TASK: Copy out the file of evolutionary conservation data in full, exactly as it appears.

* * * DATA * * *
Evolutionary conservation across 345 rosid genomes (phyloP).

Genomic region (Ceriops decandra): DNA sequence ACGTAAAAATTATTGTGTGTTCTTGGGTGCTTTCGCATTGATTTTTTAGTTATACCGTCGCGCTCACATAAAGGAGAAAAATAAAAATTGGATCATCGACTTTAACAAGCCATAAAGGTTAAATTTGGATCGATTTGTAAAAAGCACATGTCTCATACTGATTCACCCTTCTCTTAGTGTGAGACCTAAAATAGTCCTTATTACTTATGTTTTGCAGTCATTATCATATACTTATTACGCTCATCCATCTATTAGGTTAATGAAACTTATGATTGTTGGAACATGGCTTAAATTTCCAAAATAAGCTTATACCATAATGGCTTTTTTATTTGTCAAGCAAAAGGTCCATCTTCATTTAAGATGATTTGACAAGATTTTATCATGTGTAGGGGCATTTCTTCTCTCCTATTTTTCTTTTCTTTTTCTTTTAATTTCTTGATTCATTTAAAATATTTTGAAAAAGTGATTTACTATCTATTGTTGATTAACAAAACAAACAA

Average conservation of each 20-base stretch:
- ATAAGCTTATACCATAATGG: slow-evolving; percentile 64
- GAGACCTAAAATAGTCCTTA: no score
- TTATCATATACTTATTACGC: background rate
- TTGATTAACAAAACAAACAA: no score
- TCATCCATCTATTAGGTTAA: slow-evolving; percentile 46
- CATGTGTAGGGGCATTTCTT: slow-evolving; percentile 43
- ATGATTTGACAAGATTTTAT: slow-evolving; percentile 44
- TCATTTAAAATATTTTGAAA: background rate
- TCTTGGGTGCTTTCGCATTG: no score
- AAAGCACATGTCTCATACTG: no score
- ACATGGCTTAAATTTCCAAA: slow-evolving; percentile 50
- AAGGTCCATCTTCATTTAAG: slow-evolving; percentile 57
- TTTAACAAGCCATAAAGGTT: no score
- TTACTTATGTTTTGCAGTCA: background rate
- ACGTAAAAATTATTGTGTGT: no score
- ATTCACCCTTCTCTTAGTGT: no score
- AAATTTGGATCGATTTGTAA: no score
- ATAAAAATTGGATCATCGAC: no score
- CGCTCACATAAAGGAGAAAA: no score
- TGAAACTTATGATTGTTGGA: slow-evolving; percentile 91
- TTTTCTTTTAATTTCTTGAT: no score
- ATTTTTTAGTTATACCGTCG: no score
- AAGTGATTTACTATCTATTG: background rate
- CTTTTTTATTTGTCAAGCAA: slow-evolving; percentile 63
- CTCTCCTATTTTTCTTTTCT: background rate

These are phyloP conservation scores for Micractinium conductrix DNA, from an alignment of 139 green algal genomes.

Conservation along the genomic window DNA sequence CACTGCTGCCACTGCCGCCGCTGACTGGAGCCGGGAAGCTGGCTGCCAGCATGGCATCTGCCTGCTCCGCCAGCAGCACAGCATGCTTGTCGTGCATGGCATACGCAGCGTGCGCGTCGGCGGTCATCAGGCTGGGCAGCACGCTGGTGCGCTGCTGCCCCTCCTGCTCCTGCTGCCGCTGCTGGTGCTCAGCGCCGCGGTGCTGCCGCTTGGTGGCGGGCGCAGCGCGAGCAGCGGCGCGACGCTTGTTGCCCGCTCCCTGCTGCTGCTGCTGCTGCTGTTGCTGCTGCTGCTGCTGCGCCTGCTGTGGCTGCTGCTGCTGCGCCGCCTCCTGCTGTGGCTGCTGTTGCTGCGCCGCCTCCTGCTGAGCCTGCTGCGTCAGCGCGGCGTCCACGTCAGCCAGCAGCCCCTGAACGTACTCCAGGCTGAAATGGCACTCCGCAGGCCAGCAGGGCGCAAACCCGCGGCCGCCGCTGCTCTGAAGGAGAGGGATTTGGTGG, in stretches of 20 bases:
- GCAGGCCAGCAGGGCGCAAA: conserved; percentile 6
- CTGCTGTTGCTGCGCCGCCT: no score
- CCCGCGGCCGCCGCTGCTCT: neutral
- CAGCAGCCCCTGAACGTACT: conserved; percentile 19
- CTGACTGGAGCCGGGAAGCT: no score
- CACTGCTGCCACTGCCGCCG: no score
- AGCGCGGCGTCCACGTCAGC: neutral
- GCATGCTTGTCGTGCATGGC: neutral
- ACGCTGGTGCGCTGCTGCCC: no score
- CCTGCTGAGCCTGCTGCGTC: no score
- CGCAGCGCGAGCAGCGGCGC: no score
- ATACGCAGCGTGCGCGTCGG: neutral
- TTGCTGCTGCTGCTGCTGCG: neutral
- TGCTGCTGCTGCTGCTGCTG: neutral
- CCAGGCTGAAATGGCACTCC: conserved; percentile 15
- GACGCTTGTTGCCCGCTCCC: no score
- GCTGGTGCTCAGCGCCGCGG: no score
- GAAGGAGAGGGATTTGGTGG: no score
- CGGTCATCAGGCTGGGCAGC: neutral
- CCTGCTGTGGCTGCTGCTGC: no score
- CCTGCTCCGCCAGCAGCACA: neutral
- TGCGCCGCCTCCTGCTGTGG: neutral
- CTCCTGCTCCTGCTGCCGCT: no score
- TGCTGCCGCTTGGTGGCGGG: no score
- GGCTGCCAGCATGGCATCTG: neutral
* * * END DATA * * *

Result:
Evolutionary conservation across 345 rosid genomes (phyloP).

Genomic region (Ceriops decandra): DNA sequence ACGTAAAAATTATTGTGTGTTCTTGGGTGCTTTCGCATTGATTTTTTAGTTATACCGTCGCGCTCACATAAAGGAGAAAAATAAAAATTGGATCATCGACTTTAACAAGCCATAAAGGTTAAATTTGGATCGATTTGTAAAAAGCACATGTCTCATACTGATTCACCCTTCTCTTAGTGTGAGACCTAAAATAGTCCTTATTACTTATGTTTTGCAGTCATTATCATATACTTATTACGCTCATCCATCTATTAGGTTAATGAAACTTATGATTGTTGGAACATGGCTTAAATTTCCAAAATAAGCTTATACCATAATGGCTTTTTTATTTGTCAAGCAAAAGGTCCATCTTCATTTAAGATGATTTGACAAGATTTTATCATGTGTAGGGGCATTTCTTCTCTCCTATTTTTCTTTTCTTTTTCTTTTAATTTCTTGATTCATTTAAAATATTTTGAAAAAGTGATTTACTATCTATTGTTGATTAACAAAACAAACAA

Average conservation of each 20-base stretch:
- ATAAGCTTATACCATAATGG: slow-evolving; percentile 64
- GAGACCTAAAATAGTCCTTA: no score
- TTATCATATACTTATTACGC: background rate
- TTGATTAACAAAACAAACAA: no score
- TCATCCATCTATTAGGTTAA: slow-evolving; percentile 46
- CATGTGTAGGGGCATTTCTT: slow-evolving; percentile 43
- ATGATTTGACAAGATTTTAT: slow-evolving; percentile 44
- TCATTTAAAATATTTTGAAA: background rate
- TCTTGGGTGCTTTCGCATTG: no score
- AAAGCACATGTCTCATACTG: no score
- ACATGGCTTAAATTTCCAAA: slow-evolving; percentile 50
- AAGGTCCATCTTCATTTAAG: slow-evolving; percentile 57
- TTTAACAAGCCATAAAGGTT: no score
- TTACTTATGTTTTGCAGTCA: background rate
- ACGTAAAAATTATTGTGTGT: no score
- ATTCACCCTTCTCTTAGTGT: no score
- AAATTTGGATCGATTTGTAA: no score
- ATAAAAATTGGATCATCGAC: no score
- CGCTCACATAAAGGAGAAAA: no score
- TGAAACTTATGATTGTTGGA: slow-evolving; percentile 91
- TTTTCTTTTAATTTCTTGAT: no score
- ATTTTTTAGTTATACCGTCG: no score
- AAGTGATTTACTATCTATTG: background rate
- CTTTTTTATTTGTCAAGCAA: slow-evolving; percentile 63
- CTCTCCTATTTTTCTTTTCT: background rate

These are phyloP conservation scores for Micractinium conductrix DNA, from an alignment of 139 green algal genomes.

Conservation along the genomic window DNA sequence CACTGCTGCCACTGCCGCCGCTGACTGGAGCCGGGAAGCTGGCTGCCAGCATGGCATCTGCCTGCTCCGCCAGCAGCACAGCATGCTTGTCGTGCATGGCATACGCAGCGTGCGCGTCGGCGGTCATCAGGCTGGGCAGCACGCTGGTGCGCTGCTGCCCCTCCTGCTCCTGCTGCCGCTGCTGGTGCTCAGCGCCGCGGTGCTGCCGCTTGGTGGCGGGCGCAGCGCGAGCAGCGGCGCGACGCTTGTTGCCCGCTCCCTGCTGCTGCTGCTGCTGCTGTTGCTGCTGCTGCTGCTGCGCCTGCTGTGGCTGCTGCTGCTGCGCCGCCTCCTGCTGTGGCTGCTGTTGCTGCGCCGCCTCCTGCTGAGCCTGCTGCGTCAGCGCGGCGTCCACGTCAGCCAGCAGCCCCTGAACGTACTCCAGGCTGAAATGGCACTCCGCAGGCCAGCAGGGCGCAAACCCGCGGCCGCCGCTGCTCTGAAGGAGAGGGATTTGGTGG, in stretches of 20 bases:
- GCAGGCCAGCAGGGCGCAAA: conserved; percentile 6
- CTGCTGTTGCTGCGCCGCCT: no score
- CCCGCGGCCGCCGCTGCTCT: neutral
- CAGCAGCCCCTGAACGTACT: conserved; percentile 19
- CTGACTGGAGCCGGGAAGCT: no score
- CACTGCTGCCACTGCCGCCG: no score
- AGCGCGGCGTCCACGTCAGC: neutral
- GCATGCTTGTCGTGCATGGC: neutral
- ACGCTGGTGCGCTGCTGCCC: no score
- CCTGCTGAGCCTGCTGCGTC: no score
- CGCAGCGCGAGCAGCGGCGC: no score
- ATACGCAGCGTGCGCGTCGG: neutral
- TTGCTGCTGCTGCTGCTGCG: neutral
- TGCTGCTGCTGCTGCTGCTG: neutral
- CCAGGCTGAAATGGCACTCC: conserved; percentile 15
- GACGCTTGTTGCCCGCTCCC: no score
- GCTGGTGCTCAGCGCCGCGG: no score
- GAAGGAGAGGGATTTGGTGG: no score
- CGGTCATCAGGCTGGGCAGC: neutral
- CCTGCTGTGGCTGCTGCTGC: no score
- CCTGCTCCGCCAGCAGCACA: neutral
- TGCGCCGCCTCCTGCTGTGG: neutral
- CTCCTGCTCCTGCTGCCGCT: no score
- TGCTGCCGCTTGGTGGCGGG: no score
- GGCTGCCAGCATGGCATCTG: neutral